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Today's Topics

3 charts today exploring:

  • Some global perspective on COVID-19.
  • Another big winner of lockdown – video game streaming.
  • Global GDP forecasts for the next 2 years, just how bad can they be?
Some of the countries that were initially most impacted by coronavirus have begun more significant easings of lockdown – and discourse has naturally turned to how to avoid the dreaded 'second wave'. But, if you zoom out and look at the global picture, one thing becomes very apparent – we aren't even close to beating this 'first wave'.

The 7-day average of new daily cases has recently passed 150,000 for the first time globally. Countries with enormous populations such as Brazil, Mexico and India are all in the middle of their battle with the virus. India in particular is worrisome, with some of its 1.3 billion people living in some of the most densely populated cities in the world.

Europe is something of a bright spot globally. France, Germany, Spain, Italy and even the UK are all still trending downwards on cases and deaths – although the UK might be undone by just a bit of sunshine after the scenes on one of its popular beaches this week.

If however you live in the US - as most of you do reading this newsletter - we don't have much good news for you. Just as many states were opening up, cases have begun to spike. In fact, US daily cases are now pretty much back to the peak seen in April. Some of that is down to more testing – which the US has ramped up to roughly half a million per day – but some of it is certainly not.
Back in March we profiled Twitch, the live streaming platform for gamers. At the time we explored how it had grown from 200 million hours watched a month in 2014, to almost 1000 by the beginning of 2020. Well, since then, Twitch has grown by a similar amount – but this time achieving that same amount of growth in 3 months, instead of 6 years.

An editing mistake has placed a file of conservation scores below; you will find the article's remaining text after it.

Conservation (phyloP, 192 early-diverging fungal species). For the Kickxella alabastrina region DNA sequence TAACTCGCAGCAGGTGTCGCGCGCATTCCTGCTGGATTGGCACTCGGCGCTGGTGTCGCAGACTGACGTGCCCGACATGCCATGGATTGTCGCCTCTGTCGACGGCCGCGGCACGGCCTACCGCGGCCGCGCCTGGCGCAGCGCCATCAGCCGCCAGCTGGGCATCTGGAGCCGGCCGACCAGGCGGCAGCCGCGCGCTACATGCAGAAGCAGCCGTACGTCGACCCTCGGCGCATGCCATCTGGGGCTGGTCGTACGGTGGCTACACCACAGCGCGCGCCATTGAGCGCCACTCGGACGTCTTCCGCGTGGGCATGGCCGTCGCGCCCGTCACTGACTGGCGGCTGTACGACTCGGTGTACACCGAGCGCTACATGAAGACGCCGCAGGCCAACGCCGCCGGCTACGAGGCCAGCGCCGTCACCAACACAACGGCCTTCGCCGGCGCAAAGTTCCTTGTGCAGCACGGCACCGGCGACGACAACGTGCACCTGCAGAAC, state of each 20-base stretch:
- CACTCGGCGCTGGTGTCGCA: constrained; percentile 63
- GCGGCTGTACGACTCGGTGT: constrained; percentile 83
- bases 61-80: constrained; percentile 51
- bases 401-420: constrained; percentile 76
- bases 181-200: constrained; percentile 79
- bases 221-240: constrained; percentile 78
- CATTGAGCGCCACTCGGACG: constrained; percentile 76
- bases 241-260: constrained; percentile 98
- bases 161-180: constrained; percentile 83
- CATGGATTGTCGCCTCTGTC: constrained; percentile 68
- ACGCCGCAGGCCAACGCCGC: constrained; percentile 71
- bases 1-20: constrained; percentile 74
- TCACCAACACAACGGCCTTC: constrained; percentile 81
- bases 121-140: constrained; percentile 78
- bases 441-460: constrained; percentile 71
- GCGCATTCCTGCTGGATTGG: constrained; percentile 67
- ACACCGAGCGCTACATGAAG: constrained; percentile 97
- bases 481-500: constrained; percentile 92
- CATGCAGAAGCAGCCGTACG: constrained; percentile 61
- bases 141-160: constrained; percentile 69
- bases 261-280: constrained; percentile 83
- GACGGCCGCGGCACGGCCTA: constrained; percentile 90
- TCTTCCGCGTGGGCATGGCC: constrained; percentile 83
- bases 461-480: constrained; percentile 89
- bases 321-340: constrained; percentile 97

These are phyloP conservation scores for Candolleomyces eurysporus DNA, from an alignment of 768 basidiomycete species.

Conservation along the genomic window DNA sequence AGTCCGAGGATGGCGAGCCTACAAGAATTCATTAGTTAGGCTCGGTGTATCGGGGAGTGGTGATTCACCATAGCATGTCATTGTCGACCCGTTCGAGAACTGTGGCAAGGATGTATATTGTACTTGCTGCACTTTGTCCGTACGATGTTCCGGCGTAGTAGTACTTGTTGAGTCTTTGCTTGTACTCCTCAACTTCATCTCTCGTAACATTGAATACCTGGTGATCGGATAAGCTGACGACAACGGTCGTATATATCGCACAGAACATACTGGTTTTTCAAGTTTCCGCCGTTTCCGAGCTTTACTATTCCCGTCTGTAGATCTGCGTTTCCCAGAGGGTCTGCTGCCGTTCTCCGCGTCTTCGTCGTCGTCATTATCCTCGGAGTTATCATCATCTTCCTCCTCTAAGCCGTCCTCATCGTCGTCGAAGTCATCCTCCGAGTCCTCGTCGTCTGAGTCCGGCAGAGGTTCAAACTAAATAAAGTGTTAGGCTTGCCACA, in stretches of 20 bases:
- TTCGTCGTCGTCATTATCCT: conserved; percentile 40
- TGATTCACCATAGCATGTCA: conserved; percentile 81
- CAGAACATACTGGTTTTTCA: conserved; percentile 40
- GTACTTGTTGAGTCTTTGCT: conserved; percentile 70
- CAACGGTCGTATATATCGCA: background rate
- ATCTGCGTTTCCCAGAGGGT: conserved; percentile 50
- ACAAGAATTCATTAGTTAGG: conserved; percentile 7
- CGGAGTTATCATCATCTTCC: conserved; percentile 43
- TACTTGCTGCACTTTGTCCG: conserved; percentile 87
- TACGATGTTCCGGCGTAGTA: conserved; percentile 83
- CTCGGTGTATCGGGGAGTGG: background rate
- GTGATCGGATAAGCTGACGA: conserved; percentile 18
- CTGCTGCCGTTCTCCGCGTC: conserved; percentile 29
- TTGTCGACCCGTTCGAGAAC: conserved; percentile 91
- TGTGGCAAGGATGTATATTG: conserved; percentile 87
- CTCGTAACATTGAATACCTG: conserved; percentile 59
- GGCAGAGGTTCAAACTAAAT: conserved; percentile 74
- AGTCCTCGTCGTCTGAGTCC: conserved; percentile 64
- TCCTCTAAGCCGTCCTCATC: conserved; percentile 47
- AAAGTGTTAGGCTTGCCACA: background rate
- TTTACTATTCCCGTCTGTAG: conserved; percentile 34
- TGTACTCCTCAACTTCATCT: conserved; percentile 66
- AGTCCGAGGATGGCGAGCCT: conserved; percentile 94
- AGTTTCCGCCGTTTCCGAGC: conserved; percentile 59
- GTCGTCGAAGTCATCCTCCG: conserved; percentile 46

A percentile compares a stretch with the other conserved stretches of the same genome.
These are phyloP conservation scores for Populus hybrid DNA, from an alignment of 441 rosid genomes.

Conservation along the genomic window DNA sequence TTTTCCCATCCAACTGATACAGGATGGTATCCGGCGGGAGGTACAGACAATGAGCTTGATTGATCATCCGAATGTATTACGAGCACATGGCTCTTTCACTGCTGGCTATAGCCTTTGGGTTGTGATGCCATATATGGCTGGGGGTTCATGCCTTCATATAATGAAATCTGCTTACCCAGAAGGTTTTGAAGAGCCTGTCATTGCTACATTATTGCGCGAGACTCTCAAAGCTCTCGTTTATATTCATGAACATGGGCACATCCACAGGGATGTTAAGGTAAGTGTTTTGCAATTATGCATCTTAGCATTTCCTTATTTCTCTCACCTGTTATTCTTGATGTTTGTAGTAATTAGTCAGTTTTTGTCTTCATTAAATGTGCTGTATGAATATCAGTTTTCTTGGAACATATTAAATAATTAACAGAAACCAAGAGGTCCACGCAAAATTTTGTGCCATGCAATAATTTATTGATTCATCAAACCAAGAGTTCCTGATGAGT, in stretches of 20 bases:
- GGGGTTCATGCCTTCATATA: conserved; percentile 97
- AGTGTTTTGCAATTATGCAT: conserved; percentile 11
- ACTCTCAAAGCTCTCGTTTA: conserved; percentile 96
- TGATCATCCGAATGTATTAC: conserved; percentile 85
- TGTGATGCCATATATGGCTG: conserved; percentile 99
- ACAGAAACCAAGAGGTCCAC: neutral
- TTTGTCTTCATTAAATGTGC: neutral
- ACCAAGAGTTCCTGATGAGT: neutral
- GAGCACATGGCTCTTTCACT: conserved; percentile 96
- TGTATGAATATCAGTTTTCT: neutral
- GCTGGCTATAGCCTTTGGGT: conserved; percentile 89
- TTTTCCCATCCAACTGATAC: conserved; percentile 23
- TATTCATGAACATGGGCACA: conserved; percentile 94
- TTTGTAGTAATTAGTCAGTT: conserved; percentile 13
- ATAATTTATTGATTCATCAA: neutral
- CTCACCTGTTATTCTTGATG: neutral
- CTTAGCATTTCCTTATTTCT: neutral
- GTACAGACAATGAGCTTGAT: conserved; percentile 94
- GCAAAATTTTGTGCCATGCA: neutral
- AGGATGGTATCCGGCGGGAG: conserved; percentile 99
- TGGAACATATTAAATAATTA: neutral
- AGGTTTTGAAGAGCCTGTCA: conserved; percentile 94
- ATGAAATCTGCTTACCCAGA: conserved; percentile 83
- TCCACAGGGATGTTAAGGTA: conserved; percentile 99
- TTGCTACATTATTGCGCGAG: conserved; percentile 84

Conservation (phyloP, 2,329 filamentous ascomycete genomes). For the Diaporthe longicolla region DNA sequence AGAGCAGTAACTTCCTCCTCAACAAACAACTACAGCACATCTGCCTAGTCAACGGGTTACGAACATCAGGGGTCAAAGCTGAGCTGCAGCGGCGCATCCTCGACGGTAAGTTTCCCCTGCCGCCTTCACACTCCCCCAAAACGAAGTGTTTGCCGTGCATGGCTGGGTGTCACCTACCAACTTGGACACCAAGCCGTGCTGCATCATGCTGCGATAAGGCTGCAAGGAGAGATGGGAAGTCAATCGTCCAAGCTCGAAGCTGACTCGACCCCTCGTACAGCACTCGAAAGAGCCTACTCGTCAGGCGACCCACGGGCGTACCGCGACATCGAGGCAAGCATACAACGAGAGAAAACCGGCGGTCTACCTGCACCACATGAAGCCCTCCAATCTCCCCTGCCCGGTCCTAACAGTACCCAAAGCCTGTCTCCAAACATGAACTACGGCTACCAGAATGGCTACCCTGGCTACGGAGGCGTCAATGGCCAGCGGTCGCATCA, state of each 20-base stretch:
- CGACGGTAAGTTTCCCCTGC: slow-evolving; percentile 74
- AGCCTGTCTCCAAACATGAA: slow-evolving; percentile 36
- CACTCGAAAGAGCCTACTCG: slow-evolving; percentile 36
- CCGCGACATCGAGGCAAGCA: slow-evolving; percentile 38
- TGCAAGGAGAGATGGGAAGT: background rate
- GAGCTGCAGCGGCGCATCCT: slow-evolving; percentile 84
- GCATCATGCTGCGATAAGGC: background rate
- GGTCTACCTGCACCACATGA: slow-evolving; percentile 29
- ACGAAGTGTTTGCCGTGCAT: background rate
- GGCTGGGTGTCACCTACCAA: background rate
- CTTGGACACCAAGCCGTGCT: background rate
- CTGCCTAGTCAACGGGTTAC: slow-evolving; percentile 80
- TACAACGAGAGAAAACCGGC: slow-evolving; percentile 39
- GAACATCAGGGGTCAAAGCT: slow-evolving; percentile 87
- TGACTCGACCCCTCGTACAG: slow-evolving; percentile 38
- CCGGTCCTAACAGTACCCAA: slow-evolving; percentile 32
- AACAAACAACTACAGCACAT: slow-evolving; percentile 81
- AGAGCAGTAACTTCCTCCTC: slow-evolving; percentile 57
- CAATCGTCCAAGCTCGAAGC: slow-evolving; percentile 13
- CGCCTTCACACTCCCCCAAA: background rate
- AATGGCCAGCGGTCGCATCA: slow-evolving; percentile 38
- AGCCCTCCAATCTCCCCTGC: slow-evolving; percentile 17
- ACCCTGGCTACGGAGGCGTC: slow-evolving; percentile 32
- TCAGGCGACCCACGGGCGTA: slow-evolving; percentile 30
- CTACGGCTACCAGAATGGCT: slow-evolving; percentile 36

It's going to be interesting to see if Twitch holds these numbers once the world gets back to "normal" – whatever normal means. But even if teens and young adults do have less time on their hands, one big boost for Twitch is the closure of Mixer a few days ago, which was a rival streaming platform, run by Microsoft.

All I do is win, win, win

Guess who owns Twitch? That's right, it's your regular old mate Jeff Bezos, who is just like you except he's worth $165bn according to Bloomberg. Amazon bought Twitch back in 2014 for $970m, which in hindsight looks like a great acquisition.

With Amazon's share price up 50% year-to-date, you could say Jeff didn't exactly need a win. If he keeps winning at this rate there is a very real, and gross, chance that Jeff Bezos will become a trillionaire in the next 20 years. Let's hope he hits his Bill Gates stage of being a billionaire soon, focusing a bit more on healthcare and philanthropy. Even if you do it just for selfish popularity reasons we wouldn't mind Jeff, honest.
This week the International Monetary Fund published its latest version of its World Economic Outlook. The IMF reckons real GDP, or economic output, is going to fall about 5% this year. We dug out the data for the last 30 years for some context – and yep you guessed it – it's bad.

The tiny red blip for 2009 is the global economic contraction seen after the GFC. So 2020 looks like it will be a lot worse. In fairness the global recession of '09 is a bit of a misnomer. For lots of the faster growing economies such as China, their economies barely blinked through the entire crisis. This time they probably won't be so lucky.

The good news is that the -4.9% for 2020 forecast by the IMF is also predicted to be followed by a +5.4%, which pretty much gets the world back to where we were at the end of 2019 in terms of real economic output. Of course, this is economics, so nobody agrees. Some aren't so sure that the recovery will be V-shaped at all.

Data Snacks


1) Barcelona's Gran Teatre del Liceu opened on Monday, but not to thousands of theatre-goers. Instead the venue was packed with 2,292 houseplants which were treated to a performance by a string quartet.

2) Nike reported that its sales were down 38% in its most recent quarter – despite digital sales jumping 75%

3) Tesla scored the worst out of 32 major automakers in the widely-followed J.D. Power survey.

4) The launch of premium email service "Hey" has created a lot of buzz, and some controversy, in the tech community. A 2 letter email address such as "ab@hey.com" will cost you almost a grand... a year.

5) LeBron James and his business partner Maverick Carter have raised $100m to build a new media company.

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